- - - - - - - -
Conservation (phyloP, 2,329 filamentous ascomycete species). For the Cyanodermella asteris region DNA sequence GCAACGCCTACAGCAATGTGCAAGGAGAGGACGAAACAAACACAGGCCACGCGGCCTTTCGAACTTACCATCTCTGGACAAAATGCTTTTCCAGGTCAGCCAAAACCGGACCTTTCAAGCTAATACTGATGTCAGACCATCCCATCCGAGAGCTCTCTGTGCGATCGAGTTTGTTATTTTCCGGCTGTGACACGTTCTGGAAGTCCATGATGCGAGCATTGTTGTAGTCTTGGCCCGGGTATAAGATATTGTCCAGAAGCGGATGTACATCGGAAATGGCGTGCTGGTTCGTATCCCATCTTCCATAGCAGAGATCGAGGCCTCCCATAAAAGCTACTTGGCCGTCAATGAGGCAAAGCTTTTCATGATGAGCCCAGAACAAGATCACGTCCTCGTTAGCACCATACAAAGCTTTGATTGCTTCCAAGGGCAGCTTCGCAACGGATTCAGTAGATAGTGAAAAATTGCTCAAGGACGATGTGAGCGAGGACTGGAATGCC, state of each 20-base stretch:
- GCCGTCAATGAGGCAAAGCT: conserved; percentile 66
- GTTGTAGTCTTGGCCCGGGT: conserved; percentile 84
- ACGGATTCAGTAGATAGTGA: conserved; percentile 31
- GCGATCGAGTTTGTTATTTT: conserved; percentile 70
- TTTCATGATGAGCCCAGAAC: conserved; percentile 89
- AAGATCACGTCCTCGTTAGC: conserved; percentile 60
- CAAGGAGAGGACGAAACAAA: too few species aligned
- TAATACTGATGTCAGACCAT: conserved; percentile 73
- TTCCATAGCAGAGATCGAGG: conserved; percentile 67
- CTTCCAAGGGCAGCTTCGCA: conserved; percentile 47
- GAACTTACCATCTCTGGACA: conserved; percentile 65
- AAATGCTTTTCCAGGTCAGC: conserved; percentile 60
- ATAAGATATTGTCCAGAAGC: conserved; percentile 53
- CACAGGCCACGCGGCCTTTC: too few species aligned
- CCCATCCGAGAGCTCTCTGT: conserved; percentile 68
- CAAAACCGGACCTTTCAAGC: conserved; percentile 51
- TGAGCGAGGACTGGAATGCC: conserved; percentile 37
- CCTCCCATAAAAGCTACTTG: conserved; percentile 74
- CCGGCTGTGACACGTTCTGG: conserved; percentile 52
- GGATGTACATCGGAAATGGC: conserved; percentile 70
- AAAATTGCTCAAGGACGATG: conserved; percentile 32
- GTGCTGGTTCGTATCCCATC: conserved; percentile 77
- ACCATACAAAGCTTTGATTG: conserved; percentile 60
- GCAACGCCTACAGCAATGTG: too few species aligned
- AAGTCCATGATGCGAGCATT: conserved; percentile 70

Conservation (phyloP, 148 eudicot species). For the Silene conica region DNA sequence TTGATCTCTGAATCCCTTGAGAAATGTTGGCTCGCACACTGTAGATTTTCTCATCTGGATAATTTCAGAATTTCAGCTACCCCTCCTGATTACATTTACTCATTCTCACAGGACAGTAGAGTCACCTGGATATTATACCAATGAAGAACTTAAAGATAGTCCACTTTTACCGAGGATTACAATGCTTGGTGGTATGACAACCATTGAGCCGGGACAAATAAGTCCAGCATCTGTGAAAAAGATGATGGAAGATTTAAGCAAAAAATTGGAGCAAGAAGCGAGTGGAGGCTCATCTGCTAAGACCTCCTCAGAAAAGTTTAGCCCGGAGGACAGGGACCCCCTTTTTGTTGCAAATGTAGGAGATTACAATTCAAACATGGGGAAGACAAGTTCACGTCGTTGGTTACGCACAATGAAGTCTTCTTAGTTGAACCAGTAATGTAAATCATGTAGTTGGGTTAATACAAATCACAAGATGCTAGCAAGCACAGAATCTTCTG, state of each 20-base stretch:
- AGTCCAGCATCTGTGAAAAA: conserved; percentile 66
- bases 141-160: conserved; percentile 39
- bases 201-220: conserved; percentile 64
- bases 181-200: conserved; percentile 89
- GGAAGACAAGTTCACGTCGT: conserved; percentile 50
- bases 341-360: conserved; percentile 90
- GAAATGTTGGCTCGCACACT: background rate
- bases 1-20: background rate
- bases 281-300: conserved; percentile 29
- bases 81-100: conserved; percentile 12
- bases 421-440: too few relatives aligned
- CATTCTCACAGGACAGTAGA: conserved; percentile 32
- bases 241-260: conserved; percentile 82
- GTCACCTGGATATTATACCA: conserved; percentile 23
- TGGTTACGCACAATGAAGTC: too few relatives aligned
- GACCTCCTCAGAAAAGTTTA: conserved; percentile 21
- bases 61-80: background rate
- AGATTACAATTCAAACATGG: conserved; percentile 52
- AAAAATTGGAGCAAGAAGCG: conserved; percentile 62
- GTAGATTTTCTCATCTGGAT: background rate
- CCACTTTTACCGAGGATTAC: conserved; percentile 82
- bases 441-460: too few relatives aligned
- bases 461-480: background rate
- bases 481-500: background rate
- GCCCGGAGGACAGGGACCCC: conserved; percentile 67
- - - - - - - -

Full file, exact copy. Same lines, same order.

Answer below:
Conservation (phyloP, 2,329 filamentous ascomycete species). For the Cyanodermella asteris region DNA sequence GCAACGCCTACAGCAATGTGCAAGGAGAGGACGAAACAAACACAGGCCACGCGGCCTTTCGAACTTACCATCTCTGGACAAAATGCTTTTCCAGGTCAGCCAAAACCGGACCTTTCAAGCTAATACTGATGTCAGACCATCCCATCCGAGAGCTCTCTGTGCGATCGAGTTTGTTATTTTCCGGCTGTGACACGTTCTGGAAGTCCATGATGCGAGCATTGTTGTAGTCTTGGCCCGGGTATAAGATATTGTCCAGAAGCGGATGTACATCGGAAATGGCGTGCTGGTTCGTATCCCATCTTCCATAGCAGAGATCGAGGCCTCCCATAAAAGCTACTTGGCCGTCAATGAGGCAAAGCTTTTCATGATGAGCCCAGAACAAGATCACGTCCTCGTTAGCACCATACAAAGCTTTGATTGCTTCCAAGGGCAGCTTCGCAACGGATTCAGTAGATAGTGAAAAATTGCTCAAGGACGATGTGAGCGAGGACTGGAATGCC, state of each 20-base stretch:
- GCCGTCAATGAGGCAAAGCT: conserved; percentile 66
- GTTGTAGTCTTGGCCCGGGT: conserved; percentile 84
- ACGGATTCAGTAGATAGTGA: conserved; percentile 31
- GCGATCGAGTTTGTTATTTT: conserved; percentile 70
- TTTCATGATGAGCCCAGAAC: conserved; percentile 89
- AAGATCACGTCCTCGTTAGC: conserved; percentile 60
- CAAGGAGAGGACGAAACAAA: too few species aligned
- TAATACTGATGTCAGACCAT: conserved; percentile 73
- TTCCATAGCAGAGATCGAGG: conserved; percentile 67
- CTTCCAAGGGCAGCTTCGCA: conserved; percentile 47
- GAACTTACCATCTCTGGACA: conserved; percentile 65
- AAATGCTTTTCCAGGTCAGC: conserved; percentile 60
- ATAAGATATTGTCCAGAAGC: conserved; percentile 53
- CACAGGCCACGCGGCCTTTC: too few species aligned
- CCCATCCGAGAGCTCTCTGT: conserved; percentile 68
- CAAAACCGGACCTTTCAAGC: conserved; percentile 51
- TGAGCGAGGACTGGAATGCC: conserved; percentile 37
- CCTCCCATAAAAGCTACTTG: conserved; percentile 74
- CCGGCTGTGACACGTTCTGG: conserved; percentile 52
- GGATGTACATCGGAAATGGC: conserved; percentile 70
- AAAATTGCTCAAGGACGATG: conserved; percentile 32
- GTGCTGGTTCGTATCCCATC: conserved; percentile 77
- ACCATACAAAGCTTTGATTG: conserved; percentile 60
- GCAACGCCTACAGCAATGTG: too few species aligned
- AAGTCCATGATGCGAGCATT: conserved; percentile 70

Conservation (phyloP, 148 eudicot species). For the Silene conica region DNA sequence TTGATCTCTGAATCCCTTGAGAAATGTTGGCTCGCACACTGTAGATTTTCTCATCTGGATAATTTCAGAATTTCAGCTACCCCTCCTGATTACATTTACTCATTCTCACAGGACAGTAGAGTCACCTGGATATTATACCAATGAAGAACTTAAAGATAGTCCACTTTTACCGAGGATTACAATGCTTGGTGGTATGACAACCATTGAGCCGGGACAAATAAGTCCAGCATCTGTGAAAAAGATGATGGAAGATTTAAGCAAAAAATTGGAGCAAGAAGCGAGTGGAGGCTCATCTGCTAAGACCTCCTCAGAAAAGTTTAGCCCGGAGGACAGGGACCCCCTTTTTGTTGCAAATGTAGGAGATTACAATTCAAACATGGGGAAGACAAGTTCACGTCGTTGGTTACGCACAATGAAGTCTTCTTAGTTGAACCAGTAATGTAAATCATGTAGTTGGGTTAATACAAATCACAAGATGCTAGCAAGCACAGAATCTTCTG, state of each 20-base stretch:
- AGTCCAGCATCTGTGAAAAA: conserved; percentile 66
- bases 141-160: conserved; percentile 39
- bases 201-220: conserved; percentile 64
- bases 181-200: conserved; percentile 89
- GGAAGACAAGTTCACGTCGT: conserved; percentile 50
- bases 341-360: conserved; percentile 90
- GAAATGTTGGCTCGCACACT: background rate
- bases 1-20: background rate
- bases 281-300: conserved; percentile 29
- bases 81-100: conserved; percentile 12
- bases 421-440: too few relatives aligned
- CATTCTCACAGGACAGTAGA: conserved; percentile 32
- bases 241-260: conserved; percentile 82
- GTCACCTGGATATTATACCA: conserved; percentile 23
- TGGTTACGCACAATGAAGTC: too few relatives aligned
- GACCTCCTCAGAAAAGTTTA: conserved; percentile 21
- bases 61-80: background rate
- AGATTACAATTCAAACATGG: conserved; percentile 52
- AAAAATTGGAGCAAGAAGCG: conserved; percentile 62
- GTAGATTTTCTCATCTGGAT: background rate
- CCACTTTTACCGAGGATTAC: conserved; percentile 82
- bases 441-460: too few relatives aligned
- bases 461-480: background rate
- bases 481-500: background rate
- GCCCGGAGGACAGGGACCCC: conserved; percentile 67